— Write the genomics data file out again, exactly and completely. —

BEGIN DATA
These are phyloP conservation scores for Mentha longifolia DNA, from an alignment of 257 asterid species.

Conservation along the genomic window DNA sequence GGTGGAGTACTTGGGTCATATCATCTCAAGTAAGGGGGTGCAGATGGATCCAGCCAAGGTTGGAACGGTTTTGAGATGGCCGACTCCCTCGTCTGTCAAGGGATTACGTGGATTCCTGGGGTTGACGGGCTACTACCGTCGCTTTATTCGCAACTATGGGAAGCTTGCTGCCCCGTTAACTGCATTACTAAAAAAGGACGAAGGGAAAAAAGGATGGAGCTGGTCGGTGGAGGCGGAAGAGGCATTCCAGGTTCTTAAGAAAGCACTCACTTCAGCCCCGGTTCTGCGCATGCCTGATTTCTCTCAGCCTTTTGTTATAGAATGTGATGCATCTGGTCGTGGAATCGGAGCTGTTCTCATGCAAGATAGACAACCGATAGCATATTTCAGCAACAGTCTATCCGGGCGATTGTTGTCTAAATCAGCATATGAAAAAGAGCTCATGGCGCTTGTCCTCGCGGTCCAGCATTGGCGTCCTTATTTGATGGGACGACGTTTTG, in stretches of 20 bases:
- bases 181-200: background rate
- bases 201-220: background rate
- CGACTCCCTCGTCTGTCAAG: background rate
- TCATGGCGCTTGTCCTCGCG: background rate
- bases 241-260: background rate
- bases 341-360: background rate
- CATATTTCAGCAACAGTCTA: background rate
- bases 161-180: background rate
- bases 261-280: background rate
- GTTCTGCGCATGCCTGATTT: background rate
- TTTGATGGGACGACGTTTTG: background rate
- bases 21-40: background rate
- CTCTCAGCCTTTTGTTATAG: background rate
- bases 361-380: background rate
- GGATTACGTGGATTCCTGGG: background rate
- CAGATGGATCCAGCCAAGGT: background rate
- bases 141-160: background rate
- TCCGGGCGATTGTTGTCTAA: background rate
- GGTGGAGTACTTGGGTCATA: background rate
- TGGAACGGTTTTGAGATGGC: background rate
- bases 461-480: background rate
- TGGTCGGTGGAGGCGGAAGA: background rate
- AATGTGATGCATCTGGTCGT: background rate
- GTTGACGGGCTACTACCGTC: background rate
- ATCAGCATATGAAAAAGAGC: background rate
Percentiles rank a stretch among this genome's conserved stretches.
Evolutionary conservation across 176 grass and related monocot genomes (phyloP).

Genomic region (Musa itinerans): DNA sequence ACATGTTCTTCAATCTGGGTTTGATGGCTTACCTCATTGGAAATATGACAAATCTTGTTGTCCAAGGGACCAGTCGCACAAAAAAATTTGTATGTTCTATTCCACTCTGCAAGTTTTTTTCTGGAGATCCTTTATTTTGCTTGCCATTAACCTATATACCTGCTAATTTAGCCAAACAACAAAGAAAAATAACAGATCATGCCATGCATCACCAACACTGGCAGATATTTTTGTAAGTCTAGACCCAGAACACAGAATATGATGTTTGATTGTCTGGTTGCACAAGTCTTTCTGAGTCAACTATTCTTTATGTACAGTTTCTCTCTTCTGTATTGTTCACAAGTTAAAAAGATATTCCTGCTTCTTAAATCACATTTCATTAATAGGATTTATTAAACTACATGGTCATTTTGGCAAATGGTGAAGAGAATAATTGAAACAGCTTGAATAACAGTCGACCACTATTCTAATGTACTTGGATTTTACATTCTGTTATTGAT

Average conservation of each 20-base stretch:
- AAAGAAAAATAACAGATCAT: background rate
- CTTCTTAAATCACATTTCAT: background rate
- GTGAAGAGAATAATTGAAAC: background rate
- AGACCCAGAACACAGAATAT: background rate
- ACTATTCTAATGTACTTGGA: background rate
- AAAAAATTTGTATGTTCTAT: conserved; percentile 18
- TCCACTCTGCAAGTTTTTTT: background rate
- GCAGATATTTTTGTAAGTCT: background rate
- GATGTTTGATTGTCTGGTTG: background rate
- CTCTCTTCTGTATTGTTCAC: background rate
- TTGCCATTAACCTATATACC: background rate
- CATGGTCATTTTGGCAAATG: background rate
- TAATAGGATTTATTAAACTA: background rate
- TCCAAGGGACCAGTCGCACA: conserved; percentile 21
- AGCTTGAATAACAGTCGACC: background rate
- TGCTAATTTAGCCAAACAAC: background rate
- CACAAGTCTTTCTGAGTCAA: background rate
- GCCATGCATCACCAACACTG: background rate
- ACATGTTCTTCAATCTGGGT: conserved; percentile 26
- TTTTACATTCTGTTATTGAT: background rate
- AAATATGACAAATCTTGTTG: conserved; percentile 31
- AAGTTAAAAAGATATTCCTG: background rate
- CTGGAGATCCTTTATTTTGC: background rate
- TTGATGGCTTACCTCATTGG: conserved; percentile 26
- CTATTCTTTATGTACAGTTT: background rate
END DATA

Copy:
These are phyloP conservation scores for Mentha longifolia DNA, from an alignment of 257 asterid species.

Conservation along the genomic window DNA sequence GGTGGAGTACTTGGGTCATATCATCTCAAGTAAGGGGGTGCAGATGGATCCAGCCAAGGTTGGAACGGTTTTGAGATGGCCGACTCCCTCGTCTGTCAAGGGATTACGTGGATTCCTGGGGTTGACGGGCTACTACCGTCGCTTTATTCGCAACTATGGGAAGCTTGCTGCCCCGTTAACTGCATTACTAAAAAAGGACGAAGGGAAAAAAGGATGGAGCTGGTCGGTGGAGGCGGAAGAGGCATTCCAGGTTCTTAAGAAAGCACTCACTTCAGCCCCGGTTCTGCGCATGCCTGATTTCTCTCAGCCTTTTGTTATAGAATGTGATGCATCTGGTCGTGGAATCGGAGCTGTTCTCATGCAAGATAGACAACCGATAGCATATTTCAGCAACAGTCTATCCGGGCGATTGTTGTCTAAATCAGCATATGAAAAAGAGCTCATGGCGCTTGTCCTCGCGGTCCAGCATTGGCGTCCTTATTTGATGGGACGACGTTTTG, in stretches of 20 bases:
- bases 181-200: background rate
- bases 201-220: background rate
- CGACTCCCTCGTCTGTCAAG: background rate
- TCATGGCGCTTGTCCTCGCG: background rate
- bases 241-260: background rate
- bases 341-360: background rate
- CATATTTCAGCAACAGTCTA: background rate
- bases 161-180: background rate
- bases 261-280: background rate
- GTTCTGCGCATGCCTGATTT: background rate
- TTTGATGGGACGACGTTTTG: background rate
- bases 21-40: background rate
- CTCTCAGCCTTTTGTTATAG: background rate
- bases 361-380: background rate
- GGATTACGTGGATTCCTGGG: background rate
- CAGATGGATCCAGCCAAGGT: background rate
- bases 141-160: background rate
- TCCGGGCGATTGTTGTCTAA: background rate
- GGTGGAGTACTTGGGTCATA: background rate
- TGGAACGGTTTTGAGATGGC: background rate
- bases 461-480: background rate
- TGGTCGGTGGAGGCGGAAGA: background rate
- AATGTGATGCATCTGGTCGT: background rate
- GTTGACGGGCTACTACCGTC: background rate
- ATCAGCATATGAAAAAGAGC: background rate
Percentiles rank a stretch among this genome's conserved stretches.
Evolutionary conservation across 176 grass and related monocot genomes (phyloP).

Genomic region (Musa itinerans): DNA sequence ACATGTTCTTCAATCTGGGTTTGATGGCTTACCTCATTGGAAATATGACAAATCTTGTTGTCCAAGGGACCAGTCGCACAAAAAAATTTGTATGTTCTATTCCACTCTGCAAGTTTTTTTCTGGAGATCCTTTATTTTGCTTGCCATTAACCTATATACCTGCTAATTTAGCCAAACAACAAAGAAAAATAACAGATCATGCCATGCATCACCAACACTGGCAGATATTTTTGTAAGTCTAGACCCAGAACACAGAATATGATGTTTGATTGTCTGGTTGCACAAGTCTTTCTGAGTCAACTATTCTTTATGTACAGTTTCTCTCTTCTGTATTGTTCACAAGTTAAAAAGATATTCCTGCTTCTTAAATCACATTTCATTAATAGGATTTATTAAACTACATGGTCATTTTGGCAAATGGTGAAGAGAATAATTGAAACAGCTTGAATAACAGTCGACCACTATTCTAATGTACTTGGATTTTACATTCTGTTATTGAT

Average conservation of each 20-base stretch:
- AAAGAAAAATAACAGATCAT: background rate
- CTTCTTAAATCACATTTCAT: background rate
- GTGAAGAGAATAATTGAAAC: background rate
- AGACCCAGAACACAGAATAT: background rate
- ACTATTCTAATGTACTTGGA: background rate
- AAAAAATTTGTATGTTCTAT: conserved; percentile 18
- TCCACTCTGCAAGTTTTTTT: background rate
- GCAGATATTTTTGTAAGTCT: background rate
- GATGTTTGATTGTCTGGTTG: background rate
- CTCTCTTCTGTATTGTTCAC: background rate
- TTGCCATTAACCTATATACC: background rate
- CATGGTCATTTTGGCAAATG: background rate
- TAATAGGATTTATTAAACTA: background rate
- TCCAAGGGACCAGTCGCACA: conserved; percentile 21
- AGCTTGAATAACAGTCGACC: background rate
- TGCTAATTTAGCCAAACAAC: background rate
- CACAAGTCTTTCTGAGTCAA: background rate
- GCCATGCATCACCAACACTG: background rate
- ACATGTTCTTCAATCTGGGT: conserved; percentile 26
- TTTTACATTCTGTTATTGAT: background rate
- AAATATGACAAATCTTGTTG: conserved; percentile 31
- AAGTTAAAAAGATATTCCTG: background rate
- CTGGAGATCCTTTATTTTGC: background rate
- TTGATGGCTTACCTCATTGG: conserved; percentile 26
- CTATTCTTTATGTACAGTTT: background rate